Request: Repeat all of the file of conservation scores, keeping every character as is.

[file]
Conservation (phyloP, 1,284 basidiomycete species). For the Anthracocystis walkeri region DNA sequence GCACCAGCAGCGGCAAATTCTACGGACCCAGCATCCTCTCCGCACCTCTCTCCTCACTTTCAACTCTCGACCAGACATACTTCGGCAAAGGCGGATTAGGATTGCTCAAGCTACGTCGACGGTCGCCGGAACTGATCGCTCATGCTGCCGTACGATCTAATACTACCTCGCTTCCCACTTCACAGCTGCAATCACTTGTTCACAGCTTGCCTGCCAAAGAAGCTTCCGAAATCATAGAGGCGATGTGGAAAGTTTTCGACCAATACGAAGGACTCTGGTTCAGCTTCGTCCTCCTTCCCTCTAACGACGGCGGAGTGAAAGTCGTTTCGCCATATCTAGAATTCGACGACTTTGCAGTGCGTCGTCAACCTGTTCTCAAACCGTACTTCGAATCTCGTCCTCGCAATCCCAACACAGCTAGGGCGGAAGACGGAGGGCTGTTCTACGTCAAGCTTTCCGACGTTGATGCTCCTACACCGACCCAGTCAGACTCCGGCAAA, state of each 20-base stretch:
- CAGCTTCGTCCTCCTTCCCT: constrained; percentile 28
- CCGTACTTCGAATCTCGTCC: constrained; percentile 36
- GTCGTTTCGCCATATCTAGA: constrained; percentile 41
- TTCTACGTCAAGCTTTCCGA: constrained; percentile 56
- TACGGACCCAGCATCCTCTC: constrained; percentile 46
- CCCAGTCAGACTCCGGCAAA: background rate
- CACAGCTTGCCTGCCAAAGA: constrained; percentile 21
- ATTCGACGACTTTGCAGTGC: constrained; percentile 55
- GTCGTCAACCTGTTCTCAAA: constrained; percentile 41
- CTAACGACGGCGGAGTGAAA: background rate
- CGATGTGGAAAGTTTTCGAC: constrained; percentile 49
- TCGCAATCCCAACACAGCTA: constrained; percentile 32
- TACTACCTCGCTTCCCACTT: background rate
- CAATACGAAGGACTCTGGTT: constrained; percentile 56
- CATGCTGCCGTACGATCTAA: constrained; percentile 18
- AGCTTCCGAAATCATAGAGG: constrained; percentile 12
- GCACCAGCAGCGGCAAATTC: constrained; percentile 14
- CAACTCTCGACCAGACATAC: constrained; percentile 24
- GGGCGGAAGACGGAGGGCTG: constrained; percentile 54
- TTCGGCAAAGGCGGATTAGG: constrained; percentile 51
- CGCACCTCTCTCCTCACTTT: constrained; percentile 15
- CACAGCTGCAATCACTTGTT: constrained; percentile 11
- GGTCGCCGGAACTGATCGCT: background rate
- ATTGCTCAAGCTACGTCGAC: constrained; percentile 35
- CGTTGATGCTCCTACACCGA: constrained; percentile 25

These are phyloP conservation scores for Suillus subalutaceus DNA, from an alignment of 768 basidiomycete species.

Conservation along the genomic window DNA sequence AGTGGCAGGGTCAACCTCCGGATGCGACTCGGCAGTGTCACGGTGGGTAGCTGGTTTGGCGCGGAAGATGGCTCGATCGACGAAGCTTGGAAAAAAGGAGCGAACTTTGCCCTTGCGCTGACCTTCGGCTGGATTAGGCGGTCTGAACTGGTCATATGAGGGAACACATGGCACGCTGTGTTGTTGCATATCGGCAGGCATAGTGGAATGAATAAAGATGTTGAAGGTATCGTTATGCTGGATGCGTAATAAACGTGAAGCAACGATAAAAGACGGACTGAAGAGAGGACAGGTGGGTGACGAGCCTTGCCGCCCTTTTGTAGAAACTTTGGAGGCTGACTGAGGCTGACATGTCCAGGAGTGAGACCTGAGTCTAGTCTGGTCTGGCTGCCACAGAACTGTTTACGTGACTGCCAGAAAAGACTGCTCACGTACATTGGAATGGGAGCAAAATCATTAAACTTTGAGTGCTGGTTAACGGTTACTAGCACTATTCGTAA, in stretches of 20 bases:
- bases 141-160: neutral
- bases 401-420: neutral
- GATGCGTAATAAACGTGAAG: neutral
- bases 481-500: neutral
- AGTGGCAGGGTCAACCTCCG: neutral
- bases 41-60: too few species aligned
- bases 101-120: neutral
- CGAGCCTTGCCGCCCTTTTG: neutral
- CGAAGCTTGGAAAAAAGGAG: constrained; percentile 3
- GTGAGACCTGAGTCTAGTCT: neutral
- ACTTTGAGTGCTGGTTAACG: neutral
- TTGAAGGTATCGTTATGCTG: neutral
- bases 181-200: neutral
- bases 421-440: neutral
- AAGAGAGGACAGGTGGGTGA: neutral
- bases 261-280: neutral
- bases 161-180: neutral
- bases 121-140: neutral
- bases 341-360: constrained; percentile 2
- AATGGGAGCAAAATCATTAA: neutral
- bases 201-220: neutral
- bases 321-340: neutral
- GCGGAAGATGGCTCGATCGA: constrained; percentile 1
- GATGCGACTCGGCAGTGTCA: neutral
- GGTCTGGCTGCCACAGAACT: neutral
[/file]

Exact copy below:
Conservation (phyloP, 1,284 basidiomycete species). For the Anthracocystis walkeri region DNA sequence GCACCAGCAGCGGCAAATTCTACGGACCCAGCATCCTCTCCGCACCTCTCTCCTCACTTTCAACTCTCGACCAGACATACTTCGGCAAAGGCGGATTAGGATTGCTCAAGCTACGTCGACGGTCGCCGGAACTGATCGCTCATGCTGCCGTACGATCTAATACTACCTCGCTTCCCACTTCACAGCTGCAATCACTTGTTCACAGCTTGCCTGCCAAAGAAGCTTCCGAAATCATAGAGGCGATGTGGAAAGTTTTCGACCAATACGAAGGACTCTGGTTCAGCTTCGTCCTCCTTCCCTCTAACGACGGCGGAGTGAAAGTCGTTTCGCCATATCTAGAATTCGACGACTTTGCAGTGCGTCGTCAACCTGTTCTCAAACCGTACTTCGAATCTCGTCCTCGCAATCCCAACACAGCTAGGGCGGAAGACGGAGGGCTGTTCTACGTCAAGCTTTCCGACGTTGATGCTCCTACACCGACCCAGTCAGACTCCGGCAAA, state of each 20-base stretch:
- CAGCTTCGTCCTCCTTCCCT: constrained; percentile 28
- CCGTACTTCGAATCTCGTCC: constrained; percentile 36
- GTCGTTTCGCCATATCTAGA: constrained; percentile 41
- TTCTACGTCAAGCTTTCCGA: constrained; percentile 56
- TACGGACCCAGCATCCTCTC: constrained; percentile 46
- CCCAGTCAGACTCCGGCAAA: background rate
- CACAGCTTGCCTGCCAAAGA: constrained; percentile 21
- ATTCGACGACTTTGCAGTGC: constrained; percentile 55
- GTCGTCAACCTGTTCTCAAA: constrained; percentile 41
- CTAACGACGGCGGAGTGAAA: background rate
- CGATGTGGAAAGTTTTCGAC: constrained; percentile 49
- TCGCAATCCCAACACAGCTA: constrained; percentile 32
- TACTACCTCGCTTCCCACTT: background rate
- CAATACGAAGGACTCTGGTT: constrained; percentile 56
- CATGCTGCCGTACGATCTAA: constrained; percentile 18
- AGCTTCCGAAATCATAGAGG: constrained; percentile 12
- GCACCAGCAGCGGCAAATTC: constrained; percentile 14
- CAACTCTCGACCAGACATAC: constrained; percentile 24
- GGGCGGAAGACGGAGGGCTG: constrained; percentile 54
- TTCGGCAAAGGCGGATTAGG: constrained; percentile 51
- CGCACCTCTCTCCTCACTTT: constrained; percentile 15
- CACAGCTGCAATCACTTGTT: constrained; percentile 11
- GGTCGCCGGAACTGATCGCT: background rate
- ATTGCTCAAGCTACGTCGAC: constrained; percentile 35
- CGTTGATGCTCCTACACCGA: constrained; percentile 25

These are phyloP conservation scores for Suillus subalutaceus DNA, from an alignment of 768 basidiomycete species.

Conservation along the genomic window DNA sequence AGTGGCAGGGTCAACCTCCGGATGCGACTCGGCAGTGTCACGGTGGGTAGCTGGTTTGGCGCGGAAGATGGCTCGATCGACGAAGCTTGGAAAAAAGGAGCGAACTTTGCCCTTGCGCTGACCTTCGGCTGGATTAGGCGGTCTGAACTGGTCATATGAGGGAACACATGGCACGCTGTGTTGTTGCATATCGGCAGGCATAGTGGAATGAATAAAGATGTTGAAGGTATCGTTATGCTGGATGCGTAATAAACGTGAAGCAACGATAAAAGACGGACTGAAGAGAGGACAGGTGGGTGACGAGCCTTGCCGCCCTTTTGTAGAAACTTTGGAGGCTGACTGAGGCTGACATGTCCAGGAGTGAGACCTGAGTCTAGTCTGGTCTGGCTGCCACAGAACTGTTTACGTGACTGCCAGAAAAGACTGCTCACGTACATTGGAATGGGAGCAAAATCATTAAACTTTGAGTGCTGGTTAACGGTTACTAGCACTATTCGTAA, in stretches of 20 bases:
- bases 141-160: neutral
- bases 401-420: neutral
- GATGCGTAATAAACGTGAAG: neutral
- bases 481-500: neutral
- AGTGGCAGGGTCAACCTCCG: neutral
- bases 41-60: too few species aligned
- bases 101-120: neutral
- CGAGCCTTGCCGCCCTTTTG: neutral
- CGAAGCTTGGAAAAAAGGAG: constrained; percentile 3
- GTGAGACCTGAGTCTAGTCT: neutral
- ACTTTGAGTGCTGGTTAACG: neutral
- TTGAAGGTATCGTTATGCTG: neutral
- bases 181-200: neutral
- bases 421-440: neutral
- AAGAGAGGACAGGTGGGTGA: neutral
- bases 261-280: neutral
- bases 161-180: neutral
- bases 121-140: neutral
- bases 341-360: constrained; percentile 2
- AATGGGAGCAAAATCATTAA: neutral
- bases 201-220: neutral
- bases 321-340: neutral
- GCGGAAGATGGCTCGATCGA: constrained; percentile 1
- GATGCGACTCGGCAGTGTCA: neutral
- GGTCTGGCTGCCACAGAACT: neutral